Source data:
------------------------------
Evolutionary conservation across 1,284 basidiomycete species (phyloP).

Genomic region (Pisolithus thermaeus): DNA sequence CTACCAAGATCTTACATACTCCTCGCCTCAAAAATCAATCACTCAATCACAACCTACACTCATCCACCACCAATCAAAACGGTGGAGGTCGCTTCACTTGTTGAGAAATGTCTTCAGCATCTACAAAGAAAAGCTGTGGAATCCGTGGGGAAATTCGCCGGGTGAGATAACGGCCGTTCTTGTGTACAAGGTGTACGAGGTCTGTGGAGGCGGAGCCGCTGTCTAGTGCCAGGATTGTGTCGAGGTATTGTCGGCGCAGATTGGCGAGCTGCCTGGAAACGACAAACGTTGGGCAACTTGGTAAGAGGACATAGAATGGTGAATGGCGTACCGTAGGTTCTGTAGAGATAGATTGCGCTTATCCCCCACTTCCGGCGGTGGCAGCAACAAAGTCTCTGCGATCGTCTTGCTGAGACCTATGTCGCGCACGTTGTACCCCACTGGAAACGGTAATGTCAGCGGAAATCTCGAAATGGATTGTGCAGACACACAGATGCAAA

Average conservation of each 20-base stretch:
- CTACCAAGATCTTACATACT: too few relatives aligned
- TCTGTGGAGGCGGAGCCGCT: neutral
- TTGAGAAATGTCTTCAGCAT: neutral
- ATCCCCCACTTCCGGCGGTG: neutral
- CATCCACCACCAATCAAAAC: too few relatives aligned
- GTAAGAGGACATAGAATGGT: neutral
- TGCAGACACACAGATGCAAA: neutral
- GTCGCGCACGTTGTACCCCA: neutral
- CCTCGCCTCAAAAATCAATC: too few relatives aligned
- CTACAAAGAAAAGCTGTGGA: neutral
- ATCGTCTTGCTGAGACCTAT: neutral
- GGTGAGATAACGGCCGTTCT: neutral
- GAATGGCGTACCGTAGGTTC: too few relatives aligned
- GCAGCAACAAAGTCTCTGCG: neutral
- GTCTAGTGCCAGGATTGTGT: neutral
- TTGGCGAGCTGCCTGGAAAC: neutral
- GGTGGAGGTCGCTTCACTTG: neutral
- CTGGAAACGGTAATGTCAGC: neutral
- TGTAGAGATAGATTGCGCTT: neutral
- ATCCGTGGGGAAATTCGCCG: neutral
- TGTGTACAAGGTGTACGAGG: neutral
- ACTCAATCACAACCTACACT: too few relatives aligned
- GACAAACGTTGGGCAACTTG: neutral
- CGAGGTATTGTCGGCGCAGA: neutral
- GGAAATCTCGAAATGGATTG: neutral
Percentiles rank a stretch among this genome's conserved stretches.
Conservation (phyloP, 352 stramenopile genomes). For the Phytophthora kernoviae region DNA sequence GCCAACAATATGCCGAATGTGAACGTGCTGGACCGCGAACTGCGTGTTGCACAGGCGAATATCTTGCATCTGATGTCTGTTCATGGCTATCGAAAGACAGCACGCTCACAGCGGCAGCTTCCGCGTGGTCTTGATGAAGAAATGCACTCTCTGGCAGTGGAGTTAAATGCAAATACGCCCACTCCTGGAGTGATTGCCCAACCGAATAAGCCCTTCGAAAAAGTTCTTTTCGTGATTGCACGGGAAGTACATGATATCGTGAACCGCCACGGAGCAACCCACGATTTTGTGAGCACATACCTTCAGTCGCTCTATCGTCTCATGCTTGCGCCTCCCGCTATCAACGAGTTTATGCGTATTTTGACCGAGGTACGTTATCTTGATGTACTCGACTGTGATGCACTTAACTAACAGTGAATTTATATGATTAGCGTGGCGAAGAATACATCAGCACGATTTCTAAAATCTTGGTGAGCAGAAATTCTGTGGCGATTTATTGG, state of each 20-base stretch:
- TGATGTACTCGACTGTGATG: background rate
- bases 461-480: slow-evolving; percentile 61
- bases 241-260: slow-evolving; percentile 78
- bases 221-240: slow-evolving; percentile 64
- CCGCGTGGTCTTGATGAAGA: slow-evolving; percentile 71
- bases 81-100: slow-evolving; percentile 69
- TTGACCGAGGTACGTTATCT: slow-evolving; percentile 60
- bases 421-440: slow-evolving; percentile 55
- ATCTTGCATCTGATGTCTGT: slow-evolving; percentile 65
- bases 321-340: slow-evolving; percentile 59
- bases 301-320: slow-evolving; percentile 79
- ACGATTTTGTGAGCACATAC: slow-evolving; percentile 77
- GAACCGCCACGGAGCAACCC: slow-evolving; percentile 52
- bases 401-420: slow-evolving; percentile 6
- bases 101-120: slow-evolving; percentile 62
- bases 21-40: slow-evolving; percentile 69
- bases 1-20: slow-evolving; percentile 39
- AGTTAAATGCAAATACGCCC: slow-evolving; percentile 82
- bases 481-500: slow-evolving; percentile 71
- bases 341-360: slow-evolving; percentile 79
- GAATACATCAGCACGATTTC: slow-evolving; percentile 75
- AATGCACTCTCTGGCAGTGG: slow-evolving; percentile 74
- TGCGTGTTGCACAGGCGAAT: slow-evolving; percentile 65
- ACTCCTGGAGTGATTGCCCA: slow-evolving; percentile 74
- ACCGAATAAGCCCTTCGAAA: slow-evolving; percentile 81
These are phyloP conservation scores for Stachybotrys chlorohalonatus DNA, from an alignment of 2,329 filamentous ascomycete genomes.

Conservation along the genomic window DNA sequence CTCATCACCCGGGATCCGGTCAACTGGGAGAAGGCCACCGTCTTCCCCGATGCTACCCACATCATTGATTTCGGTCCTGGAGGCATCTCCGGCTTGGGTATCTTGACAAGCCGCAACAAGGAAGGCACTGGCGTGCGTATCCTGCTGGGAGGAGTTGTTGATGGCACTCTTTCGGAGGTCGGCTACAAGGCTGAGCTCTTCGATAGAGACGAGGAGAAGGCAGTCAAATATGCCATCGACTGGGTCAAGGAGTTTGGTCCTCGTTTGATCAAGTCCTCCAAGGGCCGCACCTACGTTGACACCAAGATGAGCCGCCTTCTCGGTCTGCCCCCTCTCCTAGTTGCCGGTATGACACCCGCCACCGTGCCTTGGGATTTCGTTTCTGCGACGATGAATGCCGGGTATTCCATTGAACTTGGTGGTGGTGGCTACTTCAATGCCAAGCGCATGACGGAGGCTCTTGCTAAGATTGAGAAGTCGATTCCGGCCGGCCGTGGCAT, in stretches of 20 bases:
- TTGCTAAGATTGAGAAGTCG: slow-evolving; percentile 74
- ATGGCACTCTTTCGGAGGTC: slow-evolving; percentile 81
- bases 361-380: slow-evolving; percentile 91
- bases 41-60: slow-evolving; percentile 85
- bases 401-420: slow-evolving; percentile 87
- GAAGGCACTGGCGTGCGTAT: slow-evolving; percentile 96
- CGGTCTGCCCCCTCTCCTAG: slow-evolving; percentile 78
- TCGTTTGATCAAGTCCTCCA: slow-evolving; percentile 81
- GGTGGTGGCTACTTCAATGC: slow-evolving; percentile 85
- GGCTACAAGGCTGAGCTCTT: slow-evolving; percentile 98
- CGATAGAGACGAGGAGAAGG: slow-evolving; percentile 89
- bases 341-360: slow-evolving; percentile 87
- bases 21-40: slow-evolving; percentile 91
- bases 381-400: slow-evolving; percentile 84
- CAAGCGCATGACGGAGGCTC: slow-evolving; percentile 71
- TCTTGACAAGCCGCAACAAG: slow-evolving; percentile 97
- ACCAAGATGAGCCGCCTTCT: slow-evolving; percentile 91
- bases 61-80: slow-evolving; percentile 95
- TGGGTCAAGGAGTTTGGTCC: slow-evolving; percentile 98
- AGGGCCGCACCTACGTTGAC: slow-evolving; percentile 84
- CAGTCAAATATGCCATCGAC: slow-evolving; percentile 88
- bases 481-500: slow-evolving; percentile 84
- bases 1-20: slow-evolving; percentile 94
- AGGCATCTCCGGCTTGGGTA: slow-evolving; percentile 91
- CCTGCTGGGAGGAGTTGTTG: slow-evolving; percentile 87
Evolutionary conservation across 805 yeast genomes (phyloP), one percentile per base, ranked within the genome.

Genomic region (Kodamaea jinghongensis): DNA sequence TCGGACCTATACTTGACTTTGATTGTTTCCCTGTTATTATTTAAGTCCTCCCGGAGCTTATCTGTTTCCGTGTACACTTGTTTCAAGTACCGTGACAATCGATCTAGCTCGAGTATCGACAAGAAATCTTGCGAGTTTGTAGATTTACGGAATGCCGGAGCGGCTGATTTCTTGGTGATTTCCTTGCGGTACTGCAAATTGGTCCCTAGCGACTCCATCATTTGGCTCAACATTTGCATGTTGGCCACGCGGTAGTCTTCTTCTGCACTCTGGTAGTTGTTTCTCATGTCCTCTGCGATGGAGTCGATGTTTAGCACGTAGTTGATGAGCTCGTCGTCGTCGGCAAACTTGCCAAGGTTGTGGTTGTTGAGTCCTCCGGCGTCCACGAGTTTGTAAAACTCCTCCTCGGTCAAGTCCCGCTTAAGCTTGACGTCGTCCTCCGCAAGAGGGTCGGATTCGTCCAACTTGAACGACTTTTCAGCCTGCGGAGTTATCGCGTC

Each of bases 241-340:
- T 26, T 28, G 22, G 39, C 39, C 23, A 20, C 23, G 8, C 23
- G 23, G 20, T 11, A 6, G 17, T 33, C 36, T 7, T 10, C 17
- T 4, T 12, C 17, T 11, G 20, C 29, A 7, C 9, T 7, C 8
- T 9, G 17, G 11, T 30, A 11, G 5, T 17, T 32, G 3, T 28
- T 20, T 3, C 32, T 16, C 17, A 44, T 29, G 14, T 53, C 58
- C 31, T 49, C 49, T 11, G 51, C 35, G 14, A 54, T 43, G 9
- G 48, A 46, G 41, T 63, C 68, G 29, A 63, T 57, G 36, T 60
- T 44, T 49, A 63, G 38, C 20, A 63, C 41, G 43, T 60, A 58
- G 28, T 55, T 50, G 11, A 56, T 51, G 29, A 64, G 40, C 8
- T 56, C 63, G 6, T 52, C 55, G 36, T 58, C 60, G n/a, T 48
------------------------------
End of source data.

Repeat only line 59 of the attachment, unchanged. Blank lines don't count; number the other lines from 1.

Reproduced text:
- ATGGCACTCTTTCGGAGGTC: slow-evolving; percentile 81